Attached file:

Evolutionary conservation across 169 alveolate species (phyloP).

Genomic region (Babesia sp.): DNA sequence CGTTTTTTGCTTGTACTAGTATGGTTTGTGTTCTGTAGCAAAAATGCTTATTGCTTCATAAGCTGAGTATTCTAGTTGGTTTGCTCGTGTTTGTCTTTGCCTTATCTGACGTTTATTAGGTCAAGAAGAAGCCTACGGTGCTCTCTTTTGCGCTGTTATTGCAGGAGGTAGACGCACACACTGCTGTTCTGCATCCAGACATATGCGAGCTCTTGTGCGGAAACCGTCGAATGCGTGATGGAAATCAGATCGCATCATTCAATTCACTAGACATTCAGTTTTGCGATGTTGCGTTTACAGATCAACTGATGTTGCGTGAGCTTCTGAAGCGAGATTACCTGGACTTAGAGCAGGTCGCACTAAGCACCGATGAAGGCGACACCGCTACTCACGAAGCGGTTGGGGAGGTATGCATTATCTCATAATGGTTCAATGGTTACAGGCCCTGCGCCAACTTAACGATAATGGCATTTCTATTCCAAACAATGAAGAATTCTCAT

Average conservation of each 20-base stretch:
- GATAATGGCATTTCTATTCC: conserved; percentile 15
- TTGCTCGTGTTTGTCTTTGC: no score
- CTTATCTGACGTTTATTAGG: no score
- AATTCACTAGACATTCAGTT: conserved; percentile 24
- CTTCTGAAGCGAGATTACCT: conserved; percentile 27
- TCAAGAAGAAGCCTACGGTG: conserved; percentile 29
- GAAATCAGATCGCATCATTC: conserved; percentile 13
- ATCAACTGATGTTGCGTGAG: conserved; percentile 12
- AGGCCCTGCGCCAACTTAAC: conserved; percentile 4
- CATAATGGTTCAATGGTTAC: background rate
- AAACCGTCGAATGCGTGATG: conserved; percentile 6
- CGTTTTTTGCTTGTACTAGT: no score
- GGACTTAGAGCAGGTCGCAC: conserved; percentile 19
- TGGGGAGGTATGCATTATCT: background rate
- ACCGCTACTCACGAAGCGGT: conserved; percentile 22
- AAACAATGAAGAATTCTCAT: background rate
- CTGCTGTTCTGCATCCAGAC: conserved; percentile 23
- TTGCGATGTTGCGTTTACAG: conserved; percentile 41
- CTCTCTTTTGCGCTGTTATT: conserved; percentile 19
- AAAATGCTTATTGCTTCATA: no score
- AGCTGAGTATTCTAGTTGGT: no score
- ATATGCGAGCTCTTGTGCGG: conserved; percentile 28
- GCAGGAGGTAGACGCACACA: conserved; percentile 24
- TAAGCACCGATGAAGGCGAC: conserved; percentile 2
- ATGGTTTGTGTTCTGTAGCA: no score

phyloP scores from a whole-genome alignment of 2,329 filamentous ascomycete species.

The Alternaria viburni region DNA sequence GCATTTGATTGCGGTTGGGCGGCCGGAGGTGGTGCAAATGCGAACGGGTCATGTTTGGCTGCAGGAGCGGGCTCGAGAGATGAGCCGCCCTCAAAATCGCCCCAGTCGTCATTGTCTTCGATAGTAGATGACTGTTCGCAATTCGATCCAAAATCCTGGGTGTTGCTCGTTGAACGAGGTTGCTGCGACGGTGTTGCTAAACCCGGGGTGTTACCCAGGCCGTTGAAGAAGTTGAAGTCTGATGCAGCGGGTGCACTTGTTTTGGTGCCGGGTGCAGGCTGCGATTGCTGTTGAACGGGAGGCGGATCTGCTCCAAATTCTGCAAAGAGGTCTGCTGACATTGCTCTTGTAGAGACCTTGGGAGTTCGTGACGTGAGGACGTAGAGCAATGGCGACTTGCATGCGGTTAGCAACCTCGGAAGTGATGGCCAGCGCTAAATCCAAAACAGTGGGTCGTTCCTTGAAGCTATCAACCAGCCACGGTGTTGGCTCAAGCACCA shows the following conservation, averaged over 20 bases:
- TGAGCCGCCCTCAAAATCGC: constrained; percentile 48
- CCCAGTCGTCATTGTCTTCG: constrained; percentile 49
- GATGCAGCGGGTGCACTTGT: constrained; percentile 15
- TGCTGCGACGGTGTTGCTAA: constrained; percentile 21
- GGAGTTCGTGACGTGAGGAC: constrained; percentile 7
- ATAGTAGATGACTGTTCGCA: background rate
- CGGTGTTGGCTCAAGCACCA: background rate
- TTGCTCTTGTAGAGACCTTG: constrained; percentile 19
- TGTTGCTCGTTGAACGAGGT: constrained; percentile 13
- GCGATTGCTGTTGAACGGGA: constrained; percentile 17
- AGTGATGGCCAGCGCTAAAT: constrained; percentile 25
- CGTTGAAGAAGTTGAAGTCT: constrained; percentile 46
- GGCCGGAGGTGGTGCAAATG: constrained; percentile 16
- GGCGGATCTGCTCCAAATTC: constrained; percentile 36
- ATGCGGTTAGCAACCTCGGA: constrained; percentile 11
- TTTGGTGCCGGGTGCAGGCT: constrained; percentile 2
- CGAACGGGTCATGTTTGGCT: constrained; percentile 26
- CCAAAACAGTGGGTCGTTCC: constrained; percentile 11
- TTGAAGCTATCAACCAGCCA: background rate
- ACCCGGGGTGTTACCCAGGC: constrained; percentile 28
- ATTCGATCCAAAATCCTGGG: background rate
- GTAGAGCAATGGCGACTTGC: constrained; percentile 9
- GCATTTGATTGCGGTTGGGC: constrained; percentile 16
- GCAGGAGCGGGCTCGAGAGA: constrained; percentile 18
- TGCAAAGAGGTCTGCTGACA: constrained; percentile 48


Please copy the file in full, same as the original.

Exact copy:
Evolutionary conservation across 169 alveolate species (phyloP).

Genomic region (Babesia sp.): DNA sequence CGTTTTTTGCTTGTACTAGTATGGTTTGTGTTCTGTAGCAAAAATGCTTATTGCTTCATAAGCTGAGTATTCTAGTTGGTTTGCTCGTGTTTGTCTTTGCCTTATCTGACGTTTATTAGGTCAAGAAGAAGCCTACGGTGCTCTCTTTTGCGCTGTTATTGCAGGAGGTAGACGCACACACTGCTGTTCTGCATCCAGACATATGCGAGCTCTTGTGCGGAAACCGTCGAATGCGTGATGGAAATCAGATCGCATCATTCAATTCACTAGACATTCAGTTTTGCGATGTTGCGTTTACAGATCAACTGATGTTGCGTGAGCTTCTGAAGCGAGATTACCTGGACTTAGAGCAGGTCGCACTAAGCACCGATGAAGGCGACACCGCTACTCACGAAGCGGTTGGGGAGGTATGCATTATCTCATAATGGTTCAATGGTTACAGGCCCTGCGCCAACTTAACGATAATGGCATTTCTATTCCAAACAATGAAGAATTCTCAT

Average conservation of each 20-base stretch:
- GATAATGGCATTTCTATTCC: conserved; percentile 15
- TTGCTCGTGTTTGTCTTTGC: no score
- CTTATCTGACGTTTATTAGG: no score
- AATTCACTAGACATTCAGTT: conserved; percentile 24
- CTTCTGAAGCGAGATTACCT: conserved; percentile 27
- TCAAGAAGAAGCCTACGGTG: conserved; percentile 29
- GAAATCAGATCGCATCATTC: conserved; percentile 13
- ATCAACTGATGTTGCGTGAG: conserved; percentile 12
- AGGCCCTGCGCCAACTTAAC: conserved; percentile 4
- CATAATGGTTCAATGGTTAC: background rate
- AAACCGTCGAATGCGTGATG: conserved; percentile 6
- CGTTTTTTGCTTGTACTAGT: no score
- GGACTTAGAGCAGGTCGCAC: conserved; percentile 19
- TGGGGAGGTATGCATTATCT: background rate
- ACCGCTACTCACGAAGCGGT: conserved; percentile 22
- AAACAATGAAGAATTCTCAT: background rate
- CTGCTGTTCTGCATCCAGAC: conserved; percentile 23
- TTGCGATGTTGCGTTTACAG: conserved; percentile 41
- CTCTCTTTTGCGCTGTTATT: conserved; percentile 19
- AAAATGCTTATTGCTTCATA: no score
- AGCTGAGTATTCTAGTTGGT: no score
- ATATGCGAGCTCTTGTGCGG: conserved; percentile 28
- GCAGGAGGTAGACGCACACA: conserved; percentile 24
- TAAGCACCGATGAAGGCGAC: conserved; percentile 2
- ATGGTTTGTGTTCTGTAGCA: no score

phyloP scores from a whole-genome alignment of 2,329 filamentous ascomycete species.

The Alternaria viburni region DNA sequence GCATTTGATTGCGGTTGGGCGGCCGGAGGTGGTGCAAATGCGAACGGGTCATGTTTGGCTGCAGGAGCGGGCTCGAGAGATGAGCCGCCCTCAAAATCGCCCCAGTCGTCATTGTCTTCGATAGTAGATGACTGTTCGCAATTCGATCCAAAATCCTGGGTGTTGCTCGTTGAACGAGGTTGCTGCGACGGTGTTGCTAAACCCGGGGTGTTACCCAGGCCGTTGAAGAAGTTGAAGTCTGATGCAGCGGGTGCACTTGTTTTGGTGCCGGGTGCAGGCTGCGATTGCTGTTGAACGGGAGGCGGATCTGCTCCAAATTCTGCAAAGAGGTCTGCTGACATTGCTCTTGTAGAGACCTTGGGAGTTCGTGACGTGAGGACGTAGAGCAATGGCGACTTGCATGCGGTTAGCAACCTCGGAAGTGATGGCCAGCGCTAAATCCAAAACAGTGGGTCGTTCCTTGAAGCTATCAACCAGCCACGGTGTTGGCTCAAGCACCA shows the following conservation, averaged over 20 bases:
- TGAGCCGCCCTCAAAATCGC: constrained; percentile 48
- CCCAGTCGTCATTGTCTTCG: constrained; percentile 49
- GATGCAGCGGGTGCACTTGT: constrained; percentile 15
- TGCTGCGACGGTGTTGCTAA: constrained; percentile 21
- GGAGTTCGTGACGTGAGGAC: constrained; percentile 7
- ATAGTAGATGACTGTTCGCA: background rate
- CGGTGTTGGCTCAAGCACCA: background rate
- TTGCTCTTGTAGAGACCTTG: constrained; percentile 19
- TGTTGCTCGTTGAACGAGGT: constrained; percentile 13
- GCGATTGCTGTTGAACGGGA: constrained; percentile 17
- AGTGATGGCCAGCGCTAAAT: constrained; percentile 25
- CGTTGAAGAAGTTGAAGTCT: constrained; percentile 46
- GGCCGGAGGTGGTGCAAATG: constrained; percentile 16
- GGCGGATCTGCTCCAAATTC: constrained; percentile 36
- ATGCGGTTAGCAACCTCGGA: constrained; percentile 11
- TTTGGTGCCGGGTGCAGGCT: constrained; percentile 2
- CGAACGGGTCATGTTTGGCT: constrained; percentile 26
- CCAAAACAGTGGGTCGTTCC: constrained; percentile 11
- TTGAAGCTATCAACCAGCCA: background rate
- ACCCGGGGTGTTACCCAGGC: constrained; percentile 28
- ATTCGATCCAAAATCCTGGG: background rate
- GTAGAGCAATGGCGACTTGC: constrained; percentile 9
- GCATTTGATTGCGGTTGGGC: constrained; percentile 16
- GCAGGAGCGGGCTCGAGAGA: constrained; percentile 18
- TGCAAAGAGGTCTGCTGACA: constrained; percentile 48